Rat-Proof Roof


It’s quite the tongue-twister title, but having a rat-proof roof is absolutely essential for having a rat-proof home. Rats are keen climbers, jump pretty well, and will most definitely use tree branches and twigs to climb higher and gain access if they think they have a good enough reason to.

For your information, a good enough reason would be one of the following:

There is a gap, crevice, hole, or space that is about 3/8 of an inch wide that allows entry.

There is damage in the areas that the rat can chew* to make big enough to squeeze through.

There is a cozy place* to nest up inside the building.

There is a source of food or fresh water hidden inside.

The rat can sense a flow of air. It will investigate.

The rat just feels like taking a closer look to see what’s going on.

*Materials that rats can chew through include: plastic, vinyl, some soft metals, drywall, concrete, house bricks (with enough time), wood, ceramics, and more.

*Cozy means sheltered from predators, dry from rain, warm from cold temperatures, protected from wind, and not too far away from a source of food and fresh water.

Rats are naturally inquisitive animals and it generally works in their favor. They’ll find food along the way, earning them the ‘scavenger’ title, and set up homes as they go. Working all together in a large group, rats are incredibly social creatures and do not handle the situation well when they are removed from a familiar group, especially if they are solitary after that.

Rats will go climbing trees to hop onto attics just to have a look around. They’ll be looking for shelter, food or water, mostly, but they will have a look just because they can. And they probably can, too. As we’ve already mentioned, they can fit through the smallest of gaps with ease and what they can’t fit through, they’ll chew until they can fit through.

5 Steps to a Rat-Proof Roof

There are five steps that you MUST take when attempting to rat-proof your roof, and these take all of the above reasons and concerns into consideration.

Read On

1 — Have traps in the attic, even when you don’t have rodents.

If no one ever goes up in the attic, and no other animals (such as, pets) can’t get access, we definitely recommend having traps in the attic for rats, even when you don’t think you have a rat problem. There are pros and cons alike, of course; the latter including needing to check them every now and again, and occasionally forgetting that they are up there at all, potentially leaving dead rodents in traps to attract insects and other pests.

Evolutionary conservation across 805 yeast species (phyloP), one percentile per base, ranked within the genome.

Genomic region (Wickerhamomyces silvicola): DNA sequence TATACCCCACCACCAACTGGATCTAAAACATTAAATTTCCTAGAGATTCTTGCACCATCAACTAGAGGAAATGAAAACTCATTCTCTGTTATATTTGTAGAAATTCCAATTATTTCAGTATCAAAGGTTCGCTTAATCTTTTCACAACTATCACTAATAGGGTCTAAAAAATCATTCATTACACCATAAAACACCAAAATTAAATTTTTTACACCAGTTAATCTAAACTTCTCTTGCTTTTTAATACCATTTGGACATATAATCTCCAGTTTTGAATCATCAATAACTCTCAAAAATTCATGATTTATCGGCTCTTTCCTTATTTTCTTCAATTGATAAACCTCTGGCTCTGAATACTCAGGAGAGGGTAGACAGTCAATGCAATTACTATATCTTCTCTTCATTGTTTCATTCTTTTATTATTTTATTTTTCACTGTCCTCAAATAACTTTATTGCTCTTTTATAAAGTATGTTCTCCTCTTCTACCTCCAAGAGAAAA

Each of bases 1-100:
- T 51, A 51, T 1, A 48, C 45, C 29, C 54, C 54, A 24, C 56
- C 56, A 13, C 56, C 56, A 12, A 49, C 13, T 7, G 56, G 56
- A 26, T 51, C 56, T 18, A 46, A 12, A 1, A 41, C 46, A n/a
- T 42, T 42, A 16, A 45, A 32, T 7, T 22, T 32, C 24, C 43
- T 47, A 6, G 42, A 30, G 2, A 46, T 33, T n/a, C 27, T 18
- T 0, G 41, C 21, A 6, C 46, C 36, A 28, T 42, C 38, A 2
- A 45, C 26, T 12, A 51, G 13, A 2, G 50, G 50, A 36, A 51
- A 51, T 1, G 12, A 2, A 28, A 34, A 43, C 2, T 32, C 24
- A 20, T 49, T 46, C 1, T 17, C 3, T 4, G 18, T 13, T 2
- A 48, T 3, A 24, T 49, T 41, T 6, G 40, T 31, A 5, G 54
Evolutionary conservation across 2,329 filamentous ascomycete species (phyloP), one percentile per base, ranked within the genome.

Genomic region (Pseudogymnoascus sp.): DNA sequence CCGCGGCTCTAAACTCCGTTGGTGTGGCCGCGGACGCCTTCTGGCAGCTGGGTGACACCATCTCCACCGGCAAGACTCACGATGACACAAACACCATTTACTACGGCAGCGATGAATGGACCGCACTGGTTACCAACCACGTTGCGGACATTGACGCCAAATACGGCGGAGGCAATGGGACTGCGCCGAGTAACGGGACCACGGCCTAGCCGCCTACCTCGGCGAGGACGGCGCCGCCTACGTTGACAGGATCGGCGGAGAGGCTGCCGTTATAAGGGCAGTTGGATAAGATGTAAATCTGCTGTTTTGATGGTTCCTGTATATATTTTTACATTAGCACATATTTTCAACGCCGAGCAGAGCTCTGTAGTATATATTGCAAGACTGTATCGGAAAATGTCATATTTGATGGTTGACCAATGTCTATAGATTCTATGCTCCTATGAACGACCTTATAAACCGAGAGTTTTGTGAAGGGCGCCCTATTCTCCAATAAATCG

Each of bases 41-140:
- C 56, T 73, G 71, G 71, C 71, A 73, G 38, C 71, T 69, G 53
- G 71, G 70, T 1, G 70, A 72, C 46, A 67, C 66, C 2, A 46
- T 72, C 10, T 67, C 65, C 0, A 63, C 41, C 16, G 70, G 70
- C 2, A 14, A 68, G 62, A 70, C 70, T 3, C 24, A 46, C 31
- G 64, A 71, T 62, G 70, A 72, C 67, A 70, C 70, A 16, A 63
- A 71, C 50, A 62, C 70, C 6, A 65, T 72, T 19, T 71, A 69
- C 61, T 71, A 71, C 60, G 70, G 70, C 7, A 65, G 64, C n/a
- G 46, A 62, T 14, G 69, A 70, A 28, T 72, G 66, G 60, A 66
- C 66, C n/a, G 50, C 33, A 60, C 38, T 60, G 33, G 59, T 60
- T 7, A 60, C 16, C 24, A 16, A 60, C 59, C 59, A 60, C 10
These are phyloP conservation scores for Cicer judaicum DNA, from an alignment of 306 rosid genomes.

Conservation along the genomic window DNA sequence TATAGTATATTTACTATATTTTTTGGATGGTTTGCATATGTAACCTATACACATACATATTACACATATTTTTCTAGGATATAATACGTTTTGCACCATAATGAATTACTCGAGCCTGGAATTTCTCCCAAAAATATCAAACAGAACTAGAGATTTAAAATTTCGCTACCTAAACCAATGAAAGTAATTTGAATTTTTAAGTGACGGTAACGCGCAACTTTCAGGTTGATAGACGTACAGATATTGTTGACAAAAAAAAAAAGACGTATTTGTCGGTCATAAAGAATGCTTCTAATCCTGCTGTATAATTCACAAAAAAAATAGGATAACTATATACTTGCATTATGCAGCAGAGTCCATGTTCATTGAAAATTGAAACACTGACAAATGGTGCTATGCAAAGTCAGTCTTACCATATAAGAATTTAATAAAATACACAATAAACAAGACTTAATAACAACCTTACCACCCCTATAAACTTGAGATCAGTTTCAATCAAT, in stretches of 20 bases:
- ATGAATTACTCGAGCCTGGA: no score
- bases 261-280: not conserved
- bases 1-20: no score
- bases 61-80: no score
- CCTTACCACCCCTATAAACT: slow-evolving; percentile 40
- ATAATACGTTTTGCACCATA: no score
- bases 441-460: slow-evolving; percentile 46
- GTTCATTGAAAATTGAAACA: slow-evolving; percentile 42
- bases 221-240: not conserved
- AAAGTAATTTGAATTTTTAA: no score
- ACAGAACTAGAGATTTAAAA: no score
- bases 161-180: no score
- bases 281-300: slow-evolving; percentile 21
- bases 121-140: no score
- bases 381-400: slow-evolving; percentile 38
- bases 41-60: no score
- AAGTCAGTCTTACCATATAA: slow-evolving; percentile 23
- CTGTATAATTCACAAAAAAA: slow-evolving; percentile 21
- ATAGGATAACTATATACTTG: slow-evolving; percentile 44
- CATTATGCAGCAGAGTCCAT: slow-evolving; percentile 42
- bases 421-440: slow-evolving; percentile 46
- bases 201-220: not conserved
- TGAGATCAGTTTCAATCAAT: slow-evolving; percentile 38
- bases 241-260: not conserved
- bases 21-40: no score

The traps shouldn’t have any bait in them. You could also consider not ‘setting’ the traps too. This sounds like an absolutely pointless exercise, but having “trap-shy” rats is not fun. They have either already been trapped themselves, or have witnessed another rat being trapped, and will avoid the contraptions entirely. By having unset/unbaited/both rat traps, they are completely at ease with the traps you’ll be using when you finally discover them.

2 — Inspect your home regularly.

There are certain times of the year during which your home is probably going to be targeted by wild critters, including rats, over others. Spring is a really busy time for the entire world, with new plants growing, animals mating, babies being born, etc. Rats don’t keep to breeding seasons, but instead breed all year long.

Winter is another time of year in which animals will flock to your humble abode. There is no food on the outside — plants have died, various animals will have migrated or hibernated, there are no insects … Food is scarce. That’s why wild critters then encroach on humane territories, looking for food and shelter from sometimes freezing and very difficult conditions. If they did not do this, they would die.